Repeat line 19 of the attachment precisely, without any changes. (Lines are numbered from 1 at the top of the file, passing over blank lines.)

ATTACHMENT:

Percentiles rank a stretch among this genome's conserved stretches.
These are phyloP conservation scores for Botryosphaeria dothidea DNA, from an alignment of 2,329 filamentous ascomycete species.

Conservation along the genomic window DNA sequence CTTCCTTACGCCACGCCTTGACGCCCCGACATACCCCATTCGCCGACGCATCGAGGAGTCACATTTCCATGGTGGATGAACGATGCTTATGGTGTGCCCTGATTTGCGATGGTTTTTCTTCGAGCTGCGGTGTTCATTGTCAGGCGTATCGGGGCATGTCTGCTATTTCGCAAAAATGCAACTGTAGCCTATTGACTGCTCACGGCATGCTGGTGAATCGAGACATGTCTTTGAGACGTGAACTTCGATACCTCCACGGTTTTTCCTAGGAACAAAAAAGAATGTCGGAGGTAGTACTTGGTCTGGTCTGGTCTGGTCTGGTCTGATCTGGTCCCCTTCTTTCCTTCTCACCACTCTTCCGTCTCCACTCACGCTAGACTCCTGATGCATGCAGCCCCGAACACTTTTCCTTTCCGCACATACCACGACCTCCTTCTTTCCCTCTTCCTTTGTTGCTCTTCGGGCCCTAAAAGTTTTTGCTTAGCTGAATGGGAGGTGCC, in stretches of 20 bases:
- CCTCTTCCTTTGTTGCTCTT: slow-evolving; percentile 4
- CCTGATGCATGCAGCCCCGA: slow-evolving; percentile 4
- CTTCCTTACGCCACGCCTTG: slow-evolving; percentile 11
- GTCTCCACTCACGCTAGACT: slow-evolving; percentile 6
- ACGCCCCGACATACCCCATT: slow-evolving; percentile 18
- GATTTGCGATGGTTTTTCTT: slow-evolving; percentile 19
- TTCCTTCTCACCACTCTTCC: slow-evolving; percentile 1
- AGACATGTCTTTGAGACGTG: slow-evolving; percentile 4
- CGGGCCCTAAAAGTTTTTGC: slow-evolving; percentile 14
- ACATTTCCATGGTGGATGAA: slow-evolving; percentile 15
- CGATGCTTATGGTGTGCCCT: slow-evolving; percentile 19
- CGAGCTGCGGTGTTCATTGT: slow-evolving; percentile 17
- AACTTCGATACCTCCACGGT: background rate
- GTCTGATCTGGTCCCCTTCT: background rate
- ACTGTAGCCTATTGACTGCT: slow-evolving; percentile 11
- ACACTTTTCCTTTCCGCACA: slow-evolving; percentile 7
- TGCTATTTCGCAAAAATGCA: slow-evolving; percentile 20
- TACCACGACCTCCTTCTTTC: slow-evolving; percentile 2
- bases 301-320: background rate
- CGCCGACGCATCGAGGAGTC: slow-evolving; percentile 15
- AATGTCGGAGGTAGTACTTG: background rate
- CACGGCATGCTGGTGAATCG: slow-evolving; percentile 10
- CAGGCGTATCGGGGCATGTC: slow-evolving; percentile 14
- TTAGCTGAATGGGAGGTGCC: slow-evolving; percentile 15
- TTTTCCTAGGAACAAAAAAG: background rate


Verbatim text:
- ACACTTTTCCTTTCCGCACA: slow-evolving; percentile 7